The future of internet identifiers: How the DNS will function in a smart cyberspace?

18 Dec 2017 12:15h - 13:15h

Event report

[Read more session reports and live updates from the 12th Internet Governance Forum]

Moderating the session, Dr Olivier Crépin-Leblond, Chair of European At-Large Organisation (EURALO), invited Mr Jörg Schweiger, CEO of Deutsches Network Information Center (DENIC) to speak. He asked if we can keep the Internet open, secure, and transparently govern it? He posed questions that he expected would be answered by the end of the session. Are technologies like the Domain Name System (DNS) suitable? Are best practices only restricted by calculus?

Mr Christophe Blanchi, Executive Director of DONA Foundation, informed members that the DONA Foundation has been working with the Corporation for National Research Initiatives (CNRI) on a handler system, called the Digital Object Architecture (DOA), which is different from the current DNS system. He added that the reason for the new proposal was because of the need for granularity and scalability. He called for interoperability of the DNS with other unique identifier systems.

To respond to the question of an approach to enrichment when handling Internet Protocol (IP) numbers, Mr Marco Howening, of Réseaux IP Européens Network Coordination Centre (RIPE NCC), said, ‘We should use the right tool for the right job.’ He mentioned that the DNS has served for a long time and is the most crucial part of the Internet. People hardly remember numbers or IP addresses compared to domain names. Howening mentioned that most Regional Internet Registries (RIRs) have run out of IPv4 addresses.

When asked if the DOA is a problem or an opportunity and if all objects need a handle, Mr Hans-Peter Dittler, Board Member of the Internet Society, responded that its position is to keep the Internet open, available, and usable by everyone. Therefore, it is important to ensure that the Internet is scalable, secure, and reliable. He mentioned that the DNS is stable, though new developments need to be acknowledged. Dittler noted that there are promises from DOA like permanent storage, but they need to be proven.  On policies, Dittler said they will rule regimes, but cautioned that they should be transparent. He concluded that questions should be answered and problems checked in defined sets before new technologies are adopted.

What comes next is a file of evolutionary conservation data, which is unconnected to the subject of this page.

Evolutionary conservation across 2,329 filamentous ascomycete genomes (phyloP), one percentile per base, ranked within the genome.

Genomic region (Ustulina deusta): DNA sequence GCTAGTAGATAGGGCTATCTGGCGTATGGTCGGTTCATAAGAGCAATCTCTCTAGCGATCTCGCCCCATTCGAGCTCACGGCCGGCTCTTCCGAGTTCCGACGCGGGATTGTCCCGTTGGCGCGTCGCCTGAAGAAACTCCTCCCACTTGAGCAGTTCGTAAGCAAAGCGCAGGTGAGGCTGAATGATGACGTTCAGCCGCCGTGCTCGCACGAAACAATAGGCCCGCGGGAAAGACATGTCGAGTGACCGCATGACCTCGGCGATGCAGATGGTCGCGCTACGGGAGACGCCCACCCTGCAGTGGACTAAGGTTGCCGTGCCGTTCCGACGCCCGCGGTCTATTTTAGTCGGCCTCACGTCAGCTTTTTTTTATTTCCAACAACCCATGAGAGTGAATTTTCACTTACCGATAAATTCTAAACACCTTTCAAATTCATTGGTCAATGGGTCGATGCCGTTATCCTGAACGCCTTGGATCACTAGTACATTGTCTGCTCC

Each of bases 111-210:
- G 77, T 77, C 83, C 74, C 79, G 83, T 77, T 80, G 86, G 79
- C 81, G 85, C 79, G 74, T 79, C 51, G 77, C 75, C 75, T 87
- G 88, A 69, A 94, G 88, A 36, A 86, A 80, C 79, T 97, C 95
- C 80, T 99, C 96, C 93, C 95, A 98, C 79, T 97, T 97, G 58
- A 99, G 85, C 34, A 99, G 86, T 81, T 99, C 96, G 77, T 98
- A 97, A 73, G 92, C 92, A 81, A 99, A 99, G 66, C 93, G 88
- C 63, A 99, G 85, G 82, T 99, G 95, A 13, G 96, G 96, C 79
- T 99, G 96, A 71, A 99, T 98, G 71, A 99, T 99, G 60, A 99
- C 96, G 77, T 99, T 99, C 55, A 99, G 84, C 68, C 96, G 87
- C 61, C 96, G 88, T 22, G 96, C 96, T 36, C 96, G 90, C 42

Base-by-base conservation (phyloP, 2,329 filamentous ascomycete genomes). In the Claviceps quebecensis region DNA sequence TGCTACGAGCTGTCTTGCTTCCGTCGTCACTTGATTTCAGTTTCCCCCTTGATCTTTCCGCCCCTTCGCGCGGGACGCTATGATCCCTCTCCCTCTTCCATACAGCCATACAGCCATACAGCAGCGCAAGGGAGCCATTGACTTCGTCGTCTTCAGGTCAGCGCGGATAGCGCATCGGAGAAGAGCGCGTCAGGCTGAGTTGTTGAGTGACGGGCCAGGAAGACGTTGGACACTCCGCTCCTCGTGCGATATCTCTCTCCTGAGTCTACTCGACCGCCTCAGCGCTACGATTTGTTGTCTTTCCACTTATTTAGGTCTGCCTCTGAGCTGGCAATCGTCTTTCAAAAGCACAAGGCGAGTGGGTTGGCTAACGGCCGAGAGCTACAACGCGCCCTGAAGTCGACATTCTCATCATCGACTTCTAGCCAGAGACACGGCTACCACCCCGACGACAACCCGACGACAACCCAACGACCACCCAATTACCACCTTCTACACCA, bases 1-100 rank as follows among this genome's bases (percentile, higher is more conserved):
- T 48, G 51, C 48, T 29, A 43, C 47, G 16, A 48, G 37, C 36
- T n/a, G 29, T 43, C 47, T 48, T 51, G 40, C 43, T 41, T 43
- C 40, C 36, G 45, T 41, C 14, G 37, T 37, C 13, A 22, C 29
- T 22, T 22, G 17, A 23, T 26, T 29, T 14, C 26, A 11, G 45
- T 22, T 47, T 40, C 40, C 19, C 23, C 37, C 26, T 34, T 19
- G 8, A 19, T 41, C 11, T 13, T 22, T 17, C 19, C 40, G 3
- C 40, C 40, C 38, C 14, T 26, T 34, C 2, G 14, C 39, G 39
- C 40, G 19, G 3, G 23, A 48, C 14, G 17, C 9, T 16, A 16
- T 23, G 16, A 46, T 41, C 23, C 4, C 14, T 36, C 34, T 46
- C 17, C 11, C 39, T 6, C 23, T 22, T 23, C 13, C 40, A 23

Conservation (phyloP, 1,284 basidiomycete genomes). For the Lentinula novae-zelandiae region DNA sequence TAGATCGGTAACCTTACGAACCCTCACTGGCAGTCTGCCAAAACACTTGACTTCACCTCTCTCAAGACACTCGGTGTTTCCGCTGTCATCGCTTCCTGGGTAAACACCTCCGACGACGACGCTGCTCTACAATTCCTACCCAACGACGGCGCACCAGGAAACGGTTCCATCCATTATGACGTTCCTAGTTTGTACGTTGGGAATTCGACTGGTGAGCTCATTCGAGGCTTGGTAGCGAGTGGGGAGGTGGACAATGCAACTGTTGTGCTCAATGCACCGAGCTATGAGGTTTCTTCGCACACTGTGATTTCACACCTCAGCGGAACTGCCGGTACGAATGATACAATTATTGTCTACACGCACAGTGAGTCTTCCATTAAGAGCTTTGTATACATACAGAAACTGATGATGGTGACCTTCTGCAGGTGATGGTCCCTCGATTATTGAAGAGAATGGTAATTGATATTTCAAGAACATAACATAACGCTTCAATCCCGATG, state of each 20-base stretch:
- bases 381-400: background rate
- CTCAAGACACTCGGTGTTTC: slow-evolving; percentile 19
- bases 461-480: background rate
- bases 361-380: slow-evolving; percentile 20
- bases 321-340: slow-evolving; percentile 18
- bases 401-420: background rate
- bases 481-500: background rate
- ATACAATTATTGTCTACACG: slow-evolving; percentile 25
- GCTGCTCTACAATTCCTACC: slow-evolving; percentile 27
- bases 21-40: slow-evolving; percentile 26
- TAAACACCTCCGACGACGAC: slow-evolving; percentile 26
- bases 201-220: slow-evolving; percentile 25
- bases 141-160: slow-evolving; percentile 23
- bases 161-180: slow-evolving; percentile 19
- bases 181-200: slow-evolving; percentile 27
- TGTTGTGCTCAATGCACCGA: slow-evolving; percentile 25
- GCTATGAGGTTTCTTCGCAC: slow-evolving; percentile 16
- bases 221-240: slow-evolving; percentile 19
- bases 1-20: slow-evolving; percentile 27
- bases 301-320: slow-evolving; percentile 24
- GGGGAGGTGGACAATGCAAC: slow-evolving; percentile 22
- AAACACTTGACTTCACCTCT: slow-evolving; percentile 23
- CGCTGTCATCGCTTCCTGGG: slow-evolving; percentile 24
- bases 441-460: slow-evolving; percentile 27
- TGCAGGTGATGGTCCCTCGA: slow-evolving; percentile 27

Mr Adiel A. Akplogan, Vice President Technical Engagement, Internet Corporation for Assigned Names and Numbers (ICANN), confirmed that the DNS has been used for a long time, and is one of the most distributed databases. It is robust and has proven its scalability. Even if there is a move from semantic names to new technologies, the DNS will always be used to resolve names. The DNS works, so it may be hard for people to change to something disruptive. He gave an example of IPv6, which many people have not yet embraced because IPv4 works. He asked how we evolve policy development to match technology advances? He concluded that ICANN had already seen work on the extension of DNS take account of the semantic identification, but how can it be done without causing disruption?

Ms Olga Cavalli, Advisor at the Ministry of Foreign Affairs of Argentina,  agreed that the DNS is open and stable, but there is an imbalance between developed and developing economies, like the IPv4 and IPv6 examples. She wondered how the Internet of Things (IoT) will be governed, noting that half of the economy and labour in Latin America is run by small and medium enterprises (SMEs).

Mr Vint Cerf, Chief Internet Evangelist at Google, mentioned that during the design of the Internet, there was freedom to invent identifiers that could be associated with IP addresses; it does not matter whether it was the DNS or something else. He noted that the DNS was invented to perform better than the original host.txt file that used to keep records of all domain names and numbers. Cerf added that fragmentation is not necessarily bad, as the existence of multiple identifiers has grown. On the issue of Internationalised Domain Names (IDNs), the use of Unicode has proven not to be valid. The emergence of other technologies like emojis has made the namespace more complex.

Cerf observed that there is a need to ask what properties to have: technical, monetary, etc. There is a need for a business model, if identifier systems are to work for a long time.

To conclude the session, all panellists agreed that no one solution could solve all problems.

By Sarah Kiden